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Saturday, January 5, 2013

Glen Gray charted with “Blue Moon”: January 5, 1935

image from rateyourmusic.com


Writer(s): Richard Rodgers/Lorenz Hart

First charted: 5 January 1935

Peak: US: 13 (Click for codes to singles charts.)

Sales (in millions): --

Airplay (in millions): --


Review: Richard Rodgers and Lorenz Hart made their names as giants of musical theater having written The Garrick Gaieties (1925), A Connecticut Yankee (1927), and Present Arms (1928). Ironically, though, their biggest-selling song TY didn’t become a hit because of an appearance in a musical or movie. The pair wrote a song intended for a 1933 Jean Harlow film which has been said to be called “The Prayer” TY and “Make Me a Star.” BR1 It underwent several revisions, becoming “The Bad in Every Man” and “Act One,” but continued to be passed over for movies.

Jack Robbins, the head of MGM’s musical publishing division, heard the song and said he’d promote it if the lyrics were rewritten to be more commercial. KL The resulting “Blue Moon” became a #1 hit for Glen Gray in 1935. That same year, Benny Goodman had a #2 hit with it and Al Bowlly and Ray Noble took it to #5. In 1949, the song charted again thanks to its appearance in the 1948 film Words and Music. Mel Torme took it to #20 and Billy Eckstine got to #21.

After that, it was featured in movies frequently, including With a Song in My Heart (1952), This Could Be the Night (1957), New York, New York (1977), and An American Werewolf in London (1981). Elvis Presley recorded the song while at Sun Records and had a minor hit with it. However, the song got its biggest boost from a quintet from Pittsburgh who were named after a popular hairstyle. BR1

In 1961, The Marcels revived the song as a doo-wop hit. The group had gone in the studio to record four songs. In their final eight minutes of recording time, they recorded two takes of “Blue Moon.” The vocal arrangement was borrowed from The Collegians’ 1957 doo-wop classic “Zoom Zoom Zoom,” TB a move which Richard Rodgers called “an abomination.” KL After New York DJ Murray the K played the Marcels’ recording 26 times one one show at WINS radio, BR1 became a hit, launching a doo-wop revival. TB It hit #1 on the U.S. pop and R&B charts and also landed on top of the UK charts.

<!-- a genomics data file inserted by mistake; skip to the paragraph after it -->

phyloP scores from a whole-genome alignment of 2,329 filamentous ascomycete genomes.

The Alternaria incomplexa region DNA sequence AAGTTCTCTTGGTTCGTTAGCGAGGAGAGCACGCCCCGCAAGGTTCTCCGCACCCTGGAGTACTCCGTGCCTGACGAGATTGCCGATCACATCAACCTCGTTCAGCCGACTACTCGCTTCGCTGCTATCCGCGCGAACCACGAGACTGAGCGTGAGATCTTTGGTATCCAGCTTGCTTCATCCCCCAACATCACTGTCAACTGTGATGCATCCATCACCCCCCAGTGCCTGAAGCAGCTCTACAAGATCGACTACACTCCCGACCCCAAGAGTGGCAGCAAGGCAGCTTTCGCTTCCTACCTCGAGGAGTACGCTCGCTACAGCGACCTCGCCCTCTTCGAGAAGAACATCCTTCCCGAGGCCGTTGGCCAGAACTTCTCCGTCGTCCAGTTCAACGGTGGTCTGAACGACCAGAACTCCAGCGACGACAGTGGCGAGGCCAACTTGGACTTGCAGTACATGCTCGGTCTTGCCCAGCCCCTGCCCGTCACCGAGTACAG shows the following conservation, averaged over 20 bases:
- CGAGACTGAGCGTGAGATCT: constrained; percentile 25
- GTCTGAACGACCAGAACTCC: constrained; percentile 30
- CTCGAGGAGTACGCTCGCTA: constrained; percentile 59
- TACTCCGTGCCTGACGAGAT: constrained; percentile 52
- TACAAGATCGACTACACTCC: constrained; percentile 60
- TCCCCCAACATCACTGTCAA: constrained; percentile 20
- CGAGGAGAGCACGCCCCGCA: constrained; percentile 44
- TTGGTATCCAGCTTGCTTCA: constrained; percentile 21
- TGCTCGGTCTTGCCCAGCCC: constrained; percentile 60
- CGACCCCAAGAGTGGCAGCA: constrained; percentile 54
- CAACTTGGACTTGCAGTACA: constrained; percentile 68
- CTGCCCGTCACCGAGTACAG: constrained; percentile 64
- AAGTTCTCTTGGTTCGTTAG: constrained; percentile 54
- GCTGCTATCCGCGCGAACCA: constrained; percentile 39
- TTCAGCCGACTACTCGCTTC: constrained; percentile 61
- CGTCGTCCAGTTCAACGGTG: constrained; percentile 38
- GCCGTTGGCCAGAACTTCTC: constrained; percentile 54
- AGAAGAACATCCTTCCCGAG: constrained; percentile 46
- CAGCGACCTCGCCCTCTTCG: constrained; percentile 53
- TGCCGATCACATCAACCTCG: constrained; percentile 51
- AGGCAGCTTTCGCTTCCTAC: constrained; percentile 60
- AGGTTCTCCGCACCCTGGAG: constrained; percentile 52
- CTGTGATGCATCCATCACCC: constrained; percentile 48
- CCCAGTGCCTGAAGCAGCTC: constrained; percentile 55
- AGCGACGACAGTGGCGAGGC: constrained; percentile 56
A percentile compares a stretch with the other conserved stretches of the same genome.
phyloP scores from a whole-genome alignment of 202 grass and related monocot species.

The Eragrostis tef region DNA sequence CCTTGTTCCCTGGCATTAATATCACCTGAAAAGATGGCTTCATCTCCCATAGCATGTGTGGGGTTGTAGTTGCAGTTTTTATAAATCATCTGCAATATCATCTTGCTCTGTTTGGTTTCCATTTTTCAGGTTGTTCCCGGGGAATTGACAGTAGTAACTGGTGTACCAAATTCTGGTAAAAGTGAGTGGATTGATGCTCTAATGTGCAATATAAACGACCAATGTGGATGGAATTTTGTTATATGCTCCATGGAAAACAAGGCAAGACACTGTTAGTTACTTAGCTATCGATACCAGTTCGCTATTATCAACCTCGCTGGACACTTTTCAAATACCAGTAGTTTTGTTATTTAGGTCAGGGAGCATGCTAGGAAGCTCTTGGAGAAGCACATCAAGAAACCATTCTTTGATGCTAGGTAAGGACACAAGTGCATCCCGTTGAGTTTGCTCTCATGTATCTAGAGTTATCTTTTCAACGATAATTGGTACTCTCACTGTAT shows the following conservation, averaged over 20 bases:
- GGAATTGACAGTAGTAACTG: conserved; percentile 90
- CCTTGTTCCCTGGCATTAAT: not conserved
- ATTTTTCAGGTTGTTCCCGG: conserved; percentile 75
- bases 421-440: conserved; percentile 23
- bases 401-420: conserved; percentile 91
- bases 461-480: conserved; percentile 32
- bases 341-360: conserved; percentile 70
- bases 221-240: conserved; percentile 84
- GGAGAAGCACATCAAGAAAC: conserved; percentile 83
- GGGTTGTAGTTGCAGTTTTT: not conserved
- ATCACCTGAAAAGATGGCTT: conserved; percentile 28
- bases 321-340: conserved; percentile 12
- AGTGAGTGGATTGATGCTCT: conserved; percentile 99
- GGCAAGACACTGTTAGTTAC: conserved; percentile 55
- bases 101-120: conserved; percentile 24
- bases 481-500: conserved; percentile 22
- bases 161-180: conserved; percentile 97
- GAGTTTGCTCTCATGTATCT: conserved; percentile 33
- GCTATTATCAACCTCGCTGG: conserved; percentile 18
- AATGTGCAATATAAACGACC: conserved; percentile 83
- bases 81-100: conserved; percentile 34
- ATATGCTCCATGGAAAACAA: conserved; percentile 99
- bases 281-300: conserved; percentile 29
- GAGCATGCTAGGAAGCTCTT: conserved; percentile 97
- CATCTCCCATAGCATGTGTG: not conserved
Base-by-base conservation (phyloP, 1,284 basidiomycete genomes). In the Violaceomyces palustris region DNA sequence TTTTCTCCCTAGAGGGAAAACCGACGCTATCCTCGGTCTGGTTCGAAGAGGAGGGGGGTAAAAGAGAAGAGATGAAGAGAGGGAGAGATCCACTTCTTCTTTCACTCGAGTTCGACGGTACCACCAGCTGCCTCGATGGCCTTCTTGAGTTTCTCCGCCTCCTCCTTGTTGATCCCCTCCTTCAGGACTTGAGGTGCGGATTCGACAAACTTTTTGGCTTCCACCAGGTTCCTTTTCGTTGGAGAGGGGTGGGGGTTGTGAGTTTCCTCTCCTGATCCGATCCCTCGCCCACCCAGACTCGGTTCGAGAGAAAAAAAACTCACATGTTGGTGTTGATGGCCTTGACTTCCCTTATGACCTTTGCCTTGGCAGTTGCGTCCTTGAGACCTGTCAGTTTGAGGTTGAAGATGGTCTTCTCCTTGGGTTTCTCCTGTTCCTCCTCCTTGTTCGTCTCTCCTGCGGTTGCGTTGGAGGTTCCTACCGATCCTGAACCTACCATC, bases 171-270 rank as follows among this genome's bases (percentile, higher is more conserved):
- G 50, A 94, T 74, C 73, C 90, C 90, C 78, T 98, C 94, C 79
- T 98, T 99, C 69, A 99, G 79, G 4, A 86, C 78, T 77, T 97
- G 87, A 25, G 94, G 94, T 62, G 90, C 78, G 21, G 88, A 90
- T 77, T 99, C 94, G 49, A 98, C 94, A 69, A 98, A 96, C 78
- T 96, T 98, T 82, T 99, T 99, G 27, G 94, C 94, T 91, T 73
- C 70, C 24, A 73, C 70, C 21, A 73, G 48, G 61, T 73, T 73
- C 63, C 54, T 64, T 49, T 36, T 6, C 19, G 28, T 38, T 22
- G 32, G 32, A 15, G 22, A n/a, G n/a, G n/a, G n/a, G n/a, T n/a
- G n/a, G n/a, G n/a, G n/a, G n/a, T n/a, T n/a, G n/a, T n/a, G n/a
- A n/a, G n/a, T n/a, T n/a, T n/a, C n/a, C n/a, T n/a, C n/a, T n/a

Resources and Related Links:

  • page on DMDB website for The Marcels’ version
  • Richard Rodgers’ DMDB Encyclopedia entry
  • Lorenz Hart’s DMDB Encyclopedia entry
  • lyrics
  • BR1 Fred Bronson (2003). The Billboard Book of Number One Hits (5th edition). New York, NY: Billboard Books. Page 87.
  • JA David A. Jasen. (2002). A Century of American Popular Music: 2000 Best-Loved and Remembered Songs (1899-1999). Routledge: Taylor & Francis, Inc. Page 24.
  • KL Jon Kutner/Spencer Leigh (2005). 1000 UK Number One Hits: The Stories Behind Every Number One Single Since 1952. London, Great Britain: Omnibus Press. Page 74.
  • TB Thunder Bay Press (2006). Singles: Six Decades of Hot Hits & Classic Cuts. Outline Press Ltd.: San Diego, CA. Page 50.
  • TY Don Tyler (1985). Hit Parade 1920-1955. New York, NY: Quill. Pages 72-3.
  • PM Joel Whitburn (1986). Pop Memories 1890-1954. Menomonee Falls, WI; Record Research, Inc. Page 478.

Award(s) for Glen Gray version:


Award(s) for the Marcels’ version:


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